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Any suggestions?

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DbQaidkrnz's picture
Joined: Nov 2005
Any suggestions?

I have this essay due next Monday and I need outstanding ideas. My topic is: Was Jacksonian Democracy democratic or not?
I know about the tariffs and the Force Bill and how that was not "for the people" as Jackson's democracy intended to, other than that I'm kinda falling short.

Any other ideas will be greatly appreciated! :)

I never forget a face, but in your case I'll be glad to make an exception.
-Groucho Marx :p

안녕! 나도 한국사람이야, 도와줄까? 아니면 같&#510

Armando's picture
Joined: Sep 2005

Quote:Jacksonian democracy is the term used in American politics to describe the period when the "common man" participated in the government, occurring after Jeffersonian democracy.

Andrew Jackson, who was elected in 1828, was the first president even partially elected by the common citizenry, as the 1824 United States Presidential election was the first in which free white men without property could vote (notwithstanding this, one quarter of the participating states had their electors chosen by their State Legislatures). In addition, some political parties began holding public nominating convention-meetings to select a party's presidential and vice presidential candidates, allowing more voter input.

Jackson, a war hero who had fought alongside trappers and traders in the War of 1812, was someone with whom the common man could identify. He commonly discussed politics in his parlor with other men while smoking cigars, in contrast to the more formal meetings common to Jeffersonian Democracy. As a result of this informal attitude to politics, he was sometimes advised by a group of old friends, known as his "kitchen cabinet".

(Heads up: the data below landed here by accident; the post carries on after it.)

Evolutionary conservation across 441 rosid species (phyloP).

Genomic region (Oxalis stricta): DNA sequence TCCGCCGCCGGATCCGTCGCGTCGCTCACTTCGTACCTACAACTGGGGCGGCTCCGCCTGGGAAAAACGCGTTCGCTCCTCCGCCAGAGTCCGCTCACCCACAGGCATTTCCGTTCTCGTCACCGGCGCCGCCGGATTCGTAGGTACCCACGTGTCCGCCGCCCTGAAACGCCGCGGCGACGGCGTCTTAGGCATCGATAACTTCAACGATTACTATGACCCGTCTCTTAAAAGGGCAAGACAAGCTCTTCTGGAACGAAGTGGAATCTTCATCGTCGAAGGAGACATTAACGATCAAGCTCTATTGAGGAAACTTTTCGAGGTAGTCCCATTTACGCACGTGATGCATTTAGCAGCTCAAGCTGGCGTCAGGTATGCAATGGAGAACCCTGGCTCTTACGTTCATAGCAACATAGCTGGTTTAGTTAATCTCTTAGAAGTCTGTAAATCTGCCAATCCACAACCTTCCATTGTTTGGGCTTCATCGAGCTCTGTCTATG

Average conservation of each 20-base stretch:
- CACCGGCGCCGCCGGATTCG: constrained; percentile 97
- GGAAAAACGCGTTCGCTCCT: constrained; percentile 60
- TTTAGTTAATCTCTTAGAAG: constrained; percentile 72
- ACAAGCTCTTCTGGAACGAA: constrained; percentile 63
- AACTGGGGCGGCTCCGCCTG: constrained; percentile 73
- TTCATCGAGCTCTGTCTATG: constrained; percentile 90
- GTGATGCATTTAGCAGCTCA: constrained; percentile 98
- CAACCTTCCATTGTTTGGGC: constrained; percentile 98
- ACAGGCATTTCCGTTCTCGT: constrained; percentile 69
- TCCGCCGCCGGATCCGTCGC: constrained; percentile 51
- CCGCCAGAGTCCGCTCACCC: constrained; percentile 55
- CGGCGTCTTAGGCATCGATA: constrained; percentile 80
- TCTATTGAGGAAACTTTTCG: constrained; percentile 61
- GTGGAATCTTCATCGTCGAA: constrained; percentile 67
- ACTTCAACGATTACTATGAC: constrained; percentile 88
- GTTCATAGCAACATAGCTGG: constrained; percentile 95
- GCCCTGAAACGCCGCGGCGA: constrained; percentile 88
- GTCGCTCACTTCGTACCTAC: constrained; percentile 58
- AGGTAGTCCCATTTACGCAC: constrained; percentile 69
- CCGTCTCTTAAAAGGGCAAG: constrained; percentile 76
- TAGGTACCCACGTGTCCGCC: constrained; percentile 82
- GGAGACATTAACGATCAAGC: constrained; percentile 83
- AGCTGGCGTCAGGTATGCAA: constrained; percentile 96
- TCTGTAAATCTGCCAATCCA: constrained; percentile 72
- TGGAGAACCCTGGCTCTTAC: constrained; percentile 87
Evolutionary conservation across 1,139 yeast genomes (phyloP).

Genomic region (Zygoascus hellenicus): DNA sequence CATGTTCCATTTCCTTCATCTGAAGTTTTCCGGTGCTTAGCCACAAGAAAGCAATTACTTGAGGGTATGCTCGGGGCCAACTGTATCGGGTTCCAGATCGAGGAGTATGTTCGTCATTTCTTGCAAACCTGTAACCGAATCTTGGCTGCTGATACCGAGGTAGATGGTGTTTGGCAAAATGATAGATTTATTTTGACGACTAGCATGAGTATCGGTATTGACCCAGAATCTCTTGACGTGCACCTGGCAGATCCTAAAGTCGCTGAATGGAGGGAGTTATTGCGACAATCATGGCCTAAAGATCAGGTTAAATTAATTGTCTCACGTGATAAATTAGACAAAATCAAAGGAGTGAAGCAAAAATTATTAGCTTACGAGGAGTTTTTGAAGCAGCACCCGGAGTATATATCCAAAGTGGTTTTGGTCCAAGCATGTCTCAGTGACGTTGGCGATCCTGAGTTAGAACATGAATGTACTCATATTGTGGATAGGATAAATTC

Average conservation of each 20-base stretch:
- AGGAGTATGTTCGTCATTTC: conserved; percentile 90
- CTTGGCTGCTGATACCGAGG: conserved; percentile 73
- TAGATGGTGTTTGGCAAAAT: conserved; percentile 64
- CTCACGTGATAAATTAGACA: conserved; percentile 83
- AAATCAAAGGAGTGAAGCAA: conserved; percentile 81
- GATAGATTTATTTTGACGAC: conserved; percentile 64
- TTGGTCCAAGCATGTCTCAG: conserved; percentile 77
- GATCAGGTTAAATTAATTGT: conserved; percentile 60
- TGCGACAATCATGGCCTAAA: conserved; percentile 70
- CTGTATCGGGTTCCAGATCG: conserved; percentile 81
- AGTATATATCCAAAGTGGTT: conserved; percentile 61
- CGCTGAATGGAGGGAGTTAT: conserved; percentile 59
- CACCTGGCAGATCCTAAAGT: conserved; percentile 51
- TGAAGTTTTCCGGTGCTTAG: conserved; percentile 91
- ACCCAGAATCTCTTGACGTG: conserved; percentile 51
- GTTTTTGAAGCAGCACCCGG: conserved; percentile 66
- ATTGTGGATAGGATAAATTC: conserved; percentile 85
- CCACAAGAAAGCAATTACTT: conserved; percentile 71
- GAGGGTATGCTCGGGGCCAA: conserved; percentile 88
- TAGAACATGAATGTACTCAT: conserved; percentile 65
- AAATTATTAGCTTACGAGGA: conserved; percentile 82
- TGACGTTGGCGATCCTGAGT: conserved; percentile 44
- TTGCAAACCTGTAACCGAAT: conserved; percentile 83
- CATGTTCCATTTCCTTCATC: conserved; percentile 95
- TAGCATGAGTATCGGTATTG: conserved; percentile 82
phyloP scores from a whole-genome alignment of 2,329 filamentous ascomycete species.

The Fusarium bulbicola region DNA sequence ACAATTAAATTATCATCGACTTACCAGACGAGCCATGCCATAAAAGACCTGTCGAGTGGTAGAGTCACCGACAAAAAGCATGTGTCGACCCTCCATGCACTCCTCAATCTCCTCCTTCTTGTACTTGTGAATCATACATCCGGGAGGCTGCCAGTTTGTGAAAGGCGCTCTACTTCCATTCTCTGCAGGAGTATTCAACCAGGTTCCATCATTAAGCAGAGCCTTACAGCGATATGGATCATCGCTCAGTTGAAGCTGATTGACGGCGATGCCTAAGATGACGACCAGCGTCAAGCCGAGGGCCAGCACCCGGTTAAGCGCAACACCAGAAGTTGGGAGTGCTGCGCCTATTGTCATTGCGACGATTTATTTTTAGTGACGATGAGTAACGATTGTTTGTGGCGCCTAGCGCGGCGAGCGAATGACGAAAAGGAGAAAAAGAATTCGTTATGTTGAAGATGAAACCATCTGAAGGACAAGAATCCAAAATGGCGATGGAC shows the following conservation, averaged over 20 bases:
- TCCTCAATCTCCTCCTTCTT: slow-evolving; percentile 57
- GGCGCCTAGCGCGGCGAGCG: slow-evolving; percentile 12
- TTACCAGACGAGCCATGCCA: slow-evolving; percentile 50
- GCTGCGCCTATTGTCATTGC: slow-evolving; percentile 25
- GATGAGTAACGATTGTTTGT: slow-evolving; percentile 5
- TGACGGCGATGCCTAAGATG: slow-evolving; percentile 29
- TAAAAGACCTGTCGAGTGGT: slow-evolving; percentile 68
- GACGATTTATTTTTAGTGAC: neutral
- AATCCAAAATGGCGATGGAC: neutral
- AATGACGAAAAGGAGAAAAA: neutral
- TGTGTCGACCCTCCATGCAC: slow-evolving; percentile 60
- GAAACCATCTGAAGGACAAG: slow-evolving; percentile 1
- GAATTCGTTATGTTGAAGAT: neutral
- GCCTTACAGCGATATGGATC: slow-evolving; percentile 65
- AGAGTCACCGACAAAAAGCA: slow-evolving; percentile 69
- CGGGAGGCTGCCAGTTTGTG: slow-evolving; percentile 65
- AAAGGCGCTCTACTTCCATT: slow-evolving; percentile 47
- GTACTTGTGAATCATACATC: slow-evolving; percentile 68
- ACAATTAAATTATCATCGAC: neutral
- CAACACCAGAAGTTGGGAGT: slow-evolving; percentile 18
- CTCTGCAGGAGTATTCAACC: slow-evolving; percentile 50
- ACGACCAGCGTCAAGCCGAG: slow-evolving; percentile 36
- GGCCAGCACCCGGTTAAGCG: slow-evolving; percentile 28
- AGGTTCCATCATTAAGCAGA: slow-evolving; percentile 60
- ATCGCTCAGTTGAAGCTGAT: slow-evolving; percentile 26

The faction of the United States Democratic-Republican Party that solidly followed Andrew Jackson were sometimes called Jacksonian Democrats. The largest faction opposed to his policies were called the National Republicans; this group later joined with other groups opposed to Democratic polices to form the Whig party.

Jacksonian policies included ending the bank of the United States, westward expansion, removal of American Indians from the southeast. Jackson was denounced as a tyrant by opponents on both ends of the political spectrum such as Henry Clay and John C. Calhoun. Jacksonian Democracy had a lasting impact on allowing for more political participation from the average citizen, though Jacksonian democracy itself largely died off with the election of Abraham Lincoln and the rise of the Republican party.

Jacksonian democracy is also known for its economic drops due to unsound decisions made by Andrew Jackson himself. Jackson also used his power to veto more than any president before him, indicating that he used the political power given to him to the fullest extent.

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